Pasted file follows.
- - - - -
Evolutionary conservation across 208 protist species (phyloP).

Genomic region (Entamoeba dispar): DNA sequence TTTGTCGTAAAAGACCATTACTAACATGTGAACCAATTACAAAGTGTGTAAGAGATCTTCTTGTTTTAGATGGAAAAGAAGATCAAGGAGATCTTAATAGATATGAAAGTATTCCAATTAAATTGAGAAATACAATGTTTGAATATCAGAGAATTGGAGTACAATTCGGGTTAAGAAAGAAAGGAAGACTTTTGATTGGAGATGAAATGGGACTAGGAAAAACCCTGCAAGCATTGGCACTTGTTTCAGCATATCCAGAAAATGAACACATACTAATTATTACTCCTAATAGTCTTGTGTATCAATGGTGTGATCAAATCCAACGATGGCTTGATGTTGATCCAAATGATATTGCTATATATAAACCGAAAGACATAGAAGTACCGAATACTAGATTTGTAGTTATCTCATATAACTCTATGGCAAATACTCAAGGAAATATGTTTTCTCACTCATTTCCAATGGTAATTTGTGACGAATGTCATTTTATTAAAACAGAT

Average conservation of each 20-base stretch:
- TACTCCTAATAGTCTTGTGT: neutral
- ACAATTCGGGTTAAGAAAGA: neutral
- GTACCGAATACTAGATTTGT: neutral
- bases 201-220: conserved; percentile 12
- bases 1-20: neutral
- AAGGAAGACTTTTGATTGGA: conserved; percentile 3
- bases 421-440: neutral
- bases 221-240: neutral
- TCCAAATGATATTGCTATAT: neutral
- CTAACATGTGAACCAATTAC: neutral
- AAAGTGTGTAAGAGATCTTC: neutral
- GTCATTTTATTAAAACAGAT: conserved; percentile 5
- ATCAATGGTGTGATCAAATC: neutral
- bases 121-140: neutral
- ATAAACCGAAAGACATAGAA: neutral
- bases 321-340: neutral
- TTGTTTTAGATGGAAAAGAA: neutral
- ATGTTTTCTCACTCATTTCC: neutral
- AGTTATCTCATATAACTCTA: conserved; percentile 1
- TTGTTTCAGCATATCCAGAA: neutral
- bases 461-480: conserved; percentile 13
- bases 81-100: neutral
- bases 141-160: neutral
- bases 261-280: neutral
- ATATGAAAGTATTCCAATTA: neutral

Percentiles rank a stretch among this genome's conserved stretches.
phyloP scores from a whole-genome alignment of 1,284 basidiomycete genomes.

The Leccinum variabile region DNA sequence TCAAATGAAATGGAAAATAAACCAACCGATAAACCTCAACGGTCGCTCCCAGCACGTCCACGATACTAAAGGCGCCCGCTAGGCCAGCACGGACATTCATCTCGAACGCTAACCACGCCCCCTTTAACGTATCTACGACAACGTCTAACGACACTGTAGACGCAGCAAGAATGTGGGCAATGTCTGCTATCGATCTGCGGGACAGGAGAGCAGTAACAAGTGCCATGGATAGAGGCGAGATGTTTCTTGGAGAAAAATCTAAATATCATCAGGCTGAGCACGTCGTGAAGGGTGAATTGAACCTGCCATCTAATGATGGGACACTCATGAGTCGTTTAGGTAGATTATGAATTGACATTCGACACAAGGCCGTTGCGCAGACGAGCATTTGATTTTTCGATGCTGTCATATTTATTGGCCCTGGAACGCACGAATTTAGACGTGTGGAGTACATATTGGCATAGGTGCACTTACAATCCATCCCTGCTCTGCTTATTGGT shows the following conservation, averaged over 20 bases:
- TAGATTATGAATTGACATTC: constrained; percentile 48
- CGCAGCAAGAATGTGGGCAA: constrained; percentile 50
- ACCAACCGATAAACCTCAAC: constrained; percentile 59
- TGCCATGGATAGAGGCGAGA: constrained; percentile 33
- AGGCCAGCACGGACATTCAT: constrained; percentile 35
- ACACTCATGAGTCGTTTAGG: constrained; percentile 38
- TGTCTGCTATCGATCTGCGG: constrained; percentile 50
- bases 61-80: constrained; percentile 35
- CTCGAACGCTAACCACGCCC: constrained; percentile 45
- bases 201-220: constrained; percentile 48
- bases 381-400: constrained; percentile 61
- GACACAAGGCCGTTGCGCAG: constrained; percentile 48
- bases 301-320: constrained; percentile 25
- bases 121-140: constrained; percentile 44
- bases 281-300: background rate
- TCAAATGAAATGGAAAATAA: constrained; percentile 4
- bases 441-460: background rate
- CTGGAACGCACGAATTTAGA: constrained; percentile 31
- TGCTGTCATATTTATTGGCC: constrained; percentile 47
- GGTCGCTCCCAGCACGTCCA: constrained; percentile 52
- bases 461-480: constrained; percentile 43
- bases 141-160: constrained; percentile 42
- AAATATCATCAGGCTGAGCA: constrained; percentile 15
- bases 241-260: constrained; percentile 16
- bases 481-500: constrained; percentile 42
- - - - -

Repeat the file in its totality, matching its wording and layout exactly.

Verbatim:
Evolutionary conservation across 208 protist species (phyloP).

Genomic region (Entamoeba dispar): DNA sequence TTTGTCGTAAAAGACCATTACTAACATGTGAACCAATTACAAAGTGTGTAAGAGATCTTCTTGTTTTAGATGGAAAAGAAGATCAAGGAGATCTTAATAGATATGAAAGTATTCCAATTAAATTGAGAAATACAATGTTTGAATATCAGAGAATTGGAGTACAATTCGGGTTAAGAAAGAAAGGAAGACTTTTGATTGGAGATGAAATGGGACTAGGAAAAACCCTGCAAGCATTGGCACTTGTTTCAGCATATCCAGAAAATGAACACATACTAATTATTACTCCTAATAGTCTTGTGTATCAATGGTGTGATCAAATCCAACGATGGCTTGATGTTGATCCAAATGATATTGCTATATATAAACCGAAAGACATAGAAGTACCGAATACTAGATTTGTAGTTATCTCATATAACTCTATGGCAAATACTCAAGGAAATATGTTTTCTCACTCATTTCCAATGGTAATTTGTGACGAATGTCATTTTATTAAAACAGAT

Average conservation of each 20-base stretch:
- TACTCCTAATAGTCTTGTGT: neutral
- ACAATTCGGGTTAAGAAAGA: neutral
- GTACCGAATACTAGATTTGT: neutral
- bases 201-220: conserved; percentile 12
- bases 1-20: neutral
- AAGGAAGACTTTTGATTGGA: conserved; percentile 3
- bases 421-440: neutral
- bases 221-240: neutral
- TCCAAATGATATTGCTATAT: neutral
- CTAACATGTGAACCAATTAC: neutral
- AAAGTGTGTAAGAGATCTTC: neutral
- GTCATTTTATTAAAACAGAT: conserved; percentile 5
- ATCAATGGTGTGATCAAATC: neutral
- bases 121-140: neutral
- ATAAACCGAAAGACATAGAA: neutral
- bases 321-340: neutral
- TTGTTTTAGATGGAAAAGAA: neutral
- ATGTTTTCTCACTCATTTCC: neutral
- AGTTATCTCATATAACTCTA: conserved; percentile 1
- TTGTTTCAGCATATCCAGAA: neutral
- bases 461-480: conserved; percentile 13
- bases 81-100: neutral
- bases 141-160: neutral
- bases 261-280: neutral
- ATATGAAAGTATTCCAATTA: neutral

Percentiles rank a stretch among this genome's conserved stretches.
phyloP scores from a whole-genome alignment of 1,284 basidiomycete genomes.

The Leccinum variabile region DNA sequence TCAAATGAAATGGAAAATAAACCAACCGATAAACCTCAACGGTCGCTCCCAGCACGTCCACGATACTAAAGGCGCCCGCTAGGCCAGCACGGACATTCATCTCGAACGCTAACCACGCCCCCTTTAACGTATCTACGACAACGTCTAACGACACTGTAGACGCAGCAAGAATGTGGGCAATGTCTGCTATCGATCTGCGGGACAGGAGAGCAGTAACAAGTGCCATGGATAGAGGCGAGATGTTTCTTGGAGAAAAATCTAAATATCATCAGGCTGAGCACGTCGTGAAGGGTGAATTGAACCTGCCATCTAATGATGGGACACTCATGAGTCGTTTAGGTAGATTATGAATTGACATTCGACACAAGGCCGTTGCGCAGACGAGCATTTGATTTTTCGATGCTGTCATATTTATTGGCCCTGGAACGCACGAATTTAGACGTGTGGAGTACATATTGGCATAGGTGCACTTACAATCCATCCCTGCTCTGCTTATTGGT shows the following conservation, averaged over 20 bases:
- TAGATTATGAATTGACATTC: constrained; percentile 48
- CGCAGCAAGAATGTGGGCAA: constrained; percentile 50
- ACCAACCGATAAACCTCAAC: constrained; percentile 59
- TGCCATGGATAGAGGCGAGA: constrained; percentile 33
- AGGCCAGCACGGACATTCAT: constrained; percentile 35
- ACACTCATGAGTCGTTTAGG: constrained; percentile 38
- TGTCTGCTATCGATCTGCGG: constrained; percentile 50
- bases 61-80: constrained; percentile 35
- CTCGAACGCTAACCACGCCC: constrained; percentile 45
- bases 201-220: constrained; percentile 48
- bases 381-400: constrained; percentile 61
- GACACAAGGCCGTTGCGCAG: constrained; percentile 48
- bases 301-320: constrained; percentile 25
- bases 121-140: constrained; percentile 44
- bases 281-300: background rate
- TCAAATGAAATGGAAAATAA: constrained; percentile 4
- bases 441-460: background rate
- CTGGAACGCACGAATTTAGA: constrained; percentile 31
- TGCTGTCATATTTATTGGCC: constrained; percentile 47
- GGTCGCTCCCAGCACGTCCA: constrained; percentile 52
- bases 461-480: constrained; percentile 43
- bases 141-160: constrained; percentile 42
- AAATATCATCAGGCTGAGCA: constrained; percentile 15
- bases 241-260: constrained; percentile 16
- bases 481-500: constrained; percentile 42